Why? The urgency of being data-driven is paradoxically slowing the pace of ERP modernization. As Hari Candadai, GVP of Thought Leadership at Rimini Street, points out above, many CIOs don't have the resources to upgrade their core ERP systems. With modern digital integration, they don't have to. Instead, they can just plug it into other systems that can do the heavy lifting of harnessing data to enable business outcomes. This approach even works for mainframes. To dig further into this, see also Workday co-CEO Aneel Bhusri on moving beyond ERP, IFS CEO Darren Roos on cutting across traditional application categories, and SnapLogic CEO Gaurav Dhillon on integrating data and applications across the enterprise.

Twilio Engage builds on Segment acquisition to challenge the marketing clouds

What if we reimagined digital marketing ... as a data-up growth platform, instead of a campaign-down marketing cloud? What if there was a product that allowed you to personalize every single customer interaction, and do it all in real time? This is what we call growth automation — using data to fine-tune in real time, across the entire customer journey.

Why? Here's an example of data-driven customer engagement, as outlined by Segment co-founder Peter Reinhardt, now GM of Twilio Segment. Once again, the old traditional batch processes, where marketing data is first stored, then organized, and finally interrogated, are being replaced in an always-on, digitally connected world to ensure that data is harnessed in the moment to deliver immediate, personalized messages. See also the rise of digital messaging as a platform for richer interactions with customers.

Skyflow to developers - your approach to PII security is all wrong

... in this modern API-first world, that's the wrong way to think about it. You don't think in terms of boxes and how do I protect each box, because there is no data center, and there are no boxes to protect ... You get hold of this data in your life cycle and just protect it as it goes everywhere because it's in one PII API. That concept is a new concept, and basically we have to educate them.

Why? Skyflow CEO Anshu Sharma explains a radically different way of handling highly sensitive Personally Identifiable Information (PII) by taking it out of traditional application and security silos and instead managing it in a single, highly protected, specialized data vault. This is an example of how a data-driven approach can lead to a completely new and more elegant way of solving longstanding challenges, but it means thinking outside familiar boxes. Another example I found interesting was the GAIN initiative to persuade banks to become providers of verified online identities, instead of everyone having to hand control of their personal data to the likes of Facebook and Google.

Hybrid working isn't a halfway house, it's a whole new future of work

... hybrid working isn't about solving the problem of how to fuse together working from home with working in the office. It's taking all that we've learned in the past year about this new, digitally connected pattern of work, and seizing the opportunity it presents for a huge leap in inclusion and sustainability, while enabling much more effective, productive and affirming work.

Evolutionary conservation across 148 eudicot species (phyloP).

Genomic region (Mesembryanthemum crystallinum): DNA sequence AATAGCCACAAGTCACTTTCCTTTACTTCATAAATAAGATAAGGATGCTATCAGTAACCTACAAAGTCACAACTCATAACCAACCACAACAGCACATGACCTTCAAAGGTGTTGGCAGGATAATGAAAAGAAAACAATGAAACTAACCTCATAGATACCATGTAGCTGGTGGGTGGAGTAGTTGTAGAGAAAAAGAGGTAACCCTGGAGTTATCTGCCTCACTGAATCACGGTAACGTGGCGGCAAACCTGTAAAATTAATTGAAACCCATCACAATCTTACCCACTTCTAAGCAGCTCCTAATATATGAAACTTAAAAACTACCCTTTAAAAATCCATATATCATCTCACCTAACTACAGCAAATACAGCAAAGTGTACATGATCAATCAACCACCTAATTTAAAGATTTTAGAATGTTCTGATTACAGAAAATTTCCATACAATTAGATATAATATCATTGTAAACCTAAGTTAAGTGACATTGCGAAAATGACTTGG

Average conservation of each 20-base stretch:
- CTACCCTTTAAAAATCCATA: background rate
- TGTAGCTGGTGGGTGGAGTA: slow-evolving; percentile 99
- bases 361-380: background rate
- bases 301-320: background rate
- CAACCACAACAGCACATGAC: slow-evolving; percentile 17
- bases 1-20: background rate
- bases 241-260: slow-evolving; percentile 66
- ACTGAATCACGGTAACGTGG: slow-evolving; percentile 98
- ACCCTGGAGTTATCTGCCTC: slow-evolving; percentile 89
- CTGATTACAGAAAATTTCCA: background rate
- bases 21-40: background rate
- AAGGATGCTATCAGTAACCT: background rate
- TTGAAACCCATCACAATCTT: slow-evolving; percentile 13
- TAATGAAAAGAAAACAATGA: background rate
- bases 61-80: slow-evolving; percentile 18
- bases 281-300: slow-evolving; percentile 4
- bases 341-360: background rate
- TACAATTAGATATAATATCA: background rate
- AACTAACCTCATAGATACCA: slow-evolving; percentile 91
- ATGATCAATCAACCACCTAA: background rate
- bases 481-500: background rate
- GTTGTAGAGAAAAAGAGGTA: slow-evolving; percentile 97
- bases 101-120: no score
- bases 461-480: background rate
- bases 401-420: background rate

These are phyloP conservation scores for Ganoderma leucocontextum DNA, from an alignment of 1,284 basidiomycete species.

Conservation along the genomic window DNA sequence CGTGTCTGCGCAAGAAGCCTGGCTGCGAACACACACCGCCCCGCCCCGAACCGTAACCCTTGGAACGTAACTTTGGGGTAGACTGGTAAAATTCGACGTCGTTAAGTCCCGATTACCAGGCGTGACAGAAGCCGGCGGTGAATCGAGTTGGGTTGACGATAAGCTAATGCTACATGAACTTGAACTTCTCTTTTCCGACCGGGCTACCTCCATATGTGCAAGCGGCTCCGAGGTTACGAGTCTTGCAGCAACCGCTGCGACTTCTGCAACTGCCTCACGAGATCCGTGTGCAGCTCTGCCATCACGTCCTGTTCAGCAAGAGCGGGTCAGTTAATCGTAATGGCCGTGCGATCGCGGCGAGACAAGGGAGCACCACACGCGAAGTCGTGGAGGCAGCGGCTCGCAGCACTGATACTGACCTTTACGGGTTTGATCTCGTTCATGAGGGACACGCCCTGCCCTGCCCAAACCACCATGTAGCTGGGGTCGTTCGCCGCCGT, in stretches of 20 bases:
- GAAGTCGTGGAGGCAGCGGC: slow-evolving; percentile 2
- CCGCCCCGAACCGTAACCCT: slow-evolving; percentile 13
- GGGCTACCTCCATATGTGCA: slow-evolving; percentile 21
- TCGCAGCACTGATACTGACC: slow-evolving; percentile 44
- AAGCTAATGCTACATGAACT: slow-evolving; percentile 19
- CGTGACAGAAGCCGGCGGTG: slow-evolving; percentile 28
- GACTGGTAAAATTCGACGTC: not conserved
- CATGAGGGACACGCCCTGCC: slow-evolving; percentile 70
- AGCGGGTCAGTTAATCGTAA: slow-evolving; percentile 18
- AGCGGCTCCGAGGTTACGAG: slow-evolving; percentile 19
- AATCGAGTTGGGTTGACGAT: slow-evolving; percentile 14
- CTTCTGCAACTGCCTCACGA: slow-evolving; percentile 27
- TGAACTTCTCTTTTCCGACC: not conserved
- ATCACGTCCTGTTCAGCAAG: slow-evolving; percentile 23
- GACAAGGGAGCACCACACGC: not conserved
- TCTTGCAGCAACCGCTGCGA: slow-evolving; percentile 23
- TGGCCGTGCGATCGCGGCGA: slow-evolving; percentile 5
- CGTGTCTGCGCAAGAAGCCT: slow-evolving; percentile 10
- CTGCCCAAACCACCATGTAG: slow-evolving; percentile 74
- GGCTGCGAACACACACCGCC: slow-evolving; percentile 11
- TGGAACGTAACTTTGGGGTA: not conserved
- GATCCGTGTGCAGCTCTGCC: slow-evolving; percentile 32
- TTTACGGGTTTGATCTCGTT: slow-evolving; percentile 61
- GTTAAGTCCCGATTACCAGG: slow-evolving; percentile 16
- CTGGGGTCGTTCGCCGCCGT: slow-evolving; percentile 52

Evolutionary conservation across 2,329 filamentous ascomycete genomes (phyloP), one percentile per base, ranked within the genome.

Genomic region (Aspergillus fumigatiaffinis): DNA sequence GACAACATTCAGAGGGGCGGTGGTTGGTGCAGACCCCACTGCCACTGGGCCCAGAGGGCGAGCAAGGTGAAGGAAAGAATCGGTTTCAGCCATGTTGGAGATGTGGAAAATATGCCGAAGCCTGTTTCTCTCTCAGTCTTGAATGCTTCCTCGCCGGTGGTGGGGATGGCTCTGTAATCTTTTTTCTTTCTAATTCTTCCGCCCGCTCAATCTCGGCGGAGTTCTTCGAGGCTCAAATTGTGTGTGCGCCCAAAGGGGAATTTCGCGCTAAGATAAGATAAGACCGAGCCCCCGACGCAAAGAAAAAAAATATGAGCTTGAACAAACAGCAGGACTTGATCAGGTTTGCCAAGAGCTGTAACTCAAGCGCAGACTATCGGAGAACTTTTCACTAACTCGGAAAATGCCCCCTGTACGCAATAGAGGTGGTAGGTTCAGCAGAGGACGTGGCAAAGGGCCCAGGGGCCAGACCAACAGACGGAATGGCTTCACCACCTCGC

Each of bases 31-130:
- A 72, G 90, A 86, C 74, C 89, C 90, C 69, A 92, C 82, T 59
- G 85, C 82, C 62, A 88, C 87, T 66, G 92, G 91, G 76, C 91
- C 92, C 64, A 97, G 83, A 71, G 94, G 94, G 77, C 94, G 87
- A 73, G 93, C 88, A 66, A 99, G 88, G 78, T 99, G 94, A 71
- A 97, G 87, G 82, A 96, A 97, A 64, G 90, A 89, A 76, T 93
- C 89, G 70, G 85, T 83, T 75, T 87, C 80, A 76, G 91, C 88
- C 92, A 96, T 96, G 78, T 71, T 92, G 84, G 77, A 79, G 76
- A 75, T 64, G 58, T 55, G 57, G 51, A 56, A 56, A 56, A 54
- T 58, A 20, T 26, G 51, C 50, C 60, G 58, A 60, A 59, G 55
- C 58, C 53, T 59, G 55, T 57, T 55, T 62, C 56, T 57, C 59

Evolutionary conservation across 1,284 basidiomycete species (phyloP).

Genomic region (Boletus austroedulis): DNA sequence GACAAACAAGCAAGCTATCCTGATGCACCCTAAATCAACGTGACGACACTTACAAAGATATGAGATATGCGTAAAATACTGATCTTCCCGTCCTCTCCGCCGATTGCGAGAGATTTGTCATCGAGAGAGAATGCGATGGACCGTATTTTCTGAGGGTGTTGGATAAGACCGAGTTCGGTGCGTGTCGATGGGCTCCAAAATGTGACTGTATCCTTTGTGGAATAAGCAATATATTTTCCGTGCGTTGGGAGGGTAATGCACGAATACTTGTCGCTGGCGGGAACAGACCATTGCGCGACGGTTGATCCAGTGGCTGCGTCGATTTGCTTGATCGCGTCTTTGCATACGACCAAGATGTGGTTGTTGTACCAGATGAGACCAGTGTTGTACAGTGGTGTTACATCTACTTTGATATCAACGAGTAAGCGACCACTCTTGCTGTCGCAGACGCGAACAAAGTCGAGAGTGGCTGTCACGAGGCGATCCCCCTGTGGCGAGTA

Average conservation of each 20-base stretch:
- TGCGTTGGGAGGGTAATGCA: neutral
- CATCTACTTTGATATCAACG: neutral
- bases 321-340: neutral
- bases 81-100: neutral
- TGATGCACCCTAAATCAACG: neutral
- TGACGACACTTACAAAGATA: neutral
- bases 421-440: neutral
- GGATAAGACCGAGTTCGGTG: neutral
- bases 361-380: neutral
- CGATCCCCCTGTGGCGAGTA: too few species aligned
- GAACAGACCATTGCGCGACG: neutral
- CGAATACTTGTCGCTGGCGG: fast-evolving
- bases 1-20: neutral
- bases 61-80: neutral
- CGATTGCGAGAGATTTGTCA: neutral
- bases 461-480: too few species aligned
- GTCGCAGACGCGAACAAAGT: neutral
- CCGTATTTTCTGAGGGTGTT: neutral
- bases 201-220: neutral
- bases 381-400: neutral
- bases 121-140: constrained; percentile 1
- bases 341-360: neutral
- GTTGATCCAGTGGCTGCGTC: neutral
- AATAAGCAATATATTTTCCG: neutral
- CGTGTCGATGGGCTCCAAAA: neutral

Why? This is my take on hybrid work as much more than simply a reconfiguration of where people do their work. The rapid evolution of digital teamwork tools is adding many more dimensions, enabling new ways of working and patterns of employment. Few vendors or businesses have yet grasped that full picture, although one fascinating response is Zoho's vision of transnational localism. As for making teamwork data-driven, so far only Asana seems fully committed to putting the tooling into place.

mmhmm founder Phil Libin on the future of video meetings

Like the dot-com days, when the Internet came and embedded itself into the fabric of every business transaction, I think now video is going to be embedded in the fabric of every business transaction, even when people are walking around doing stuff in person.

Why? As Phil Libin, founder and CEO of video presentation app mmhmm, explains, the future of collaboration and engagement is going to be increasingly visual. The roll-out of video clips in Slack and other digital teamwork tools — asynchronous alternatives to Powerpoint decks, product demos and Zoom status meetings — is an early confirmation of this trend. But as I found when I caught up with Cloudinary about its API-centric Digital Asset Management (DAM) system, few enterprises are equipped to handle on-demand visual content. It's a useful reminder that the data-driven enterprise isn't just about text data — visual and audio data will also be important. That's a point I'll be digging into further in one of my first pieces of 2022.

After a quarter-century of SaaS, the next 25 years belong to XaaS

SaaS — along with IaaS, Platform-as-a-Service (PaaS) and all the rest — was transformative for the software and IT industry because it created a continuous digital connection between the provider and its customers. And that is why the XaaS model will transform every other industry, as every product, service and experience becomes digitally connected.

Why? This article, based on a discussion with fellow analysts Vinnie Mirchandani and Jeff Kaplan, was the third most popular  on diginomica this year. In it, I discuss how the history of SaaS is a harbinger of the trend today towards Everything-as-a-Service (XaaS). Looking at it now, I would add that a big part of becoming 'digitally connected' in that final sentence is being data-driven. A fully rounded XaaS proposition relies on effective collection and analysis of accurate data about what outcomes customers are aiming to achieve, how your product, service or experience contributes to those goals, then using that information to continuously improve the offering so that it supports their success. This is another theme I'll be picking up in the coming weeks — I wish you all the best for the holidays and look forward to connecting with you again in 2022.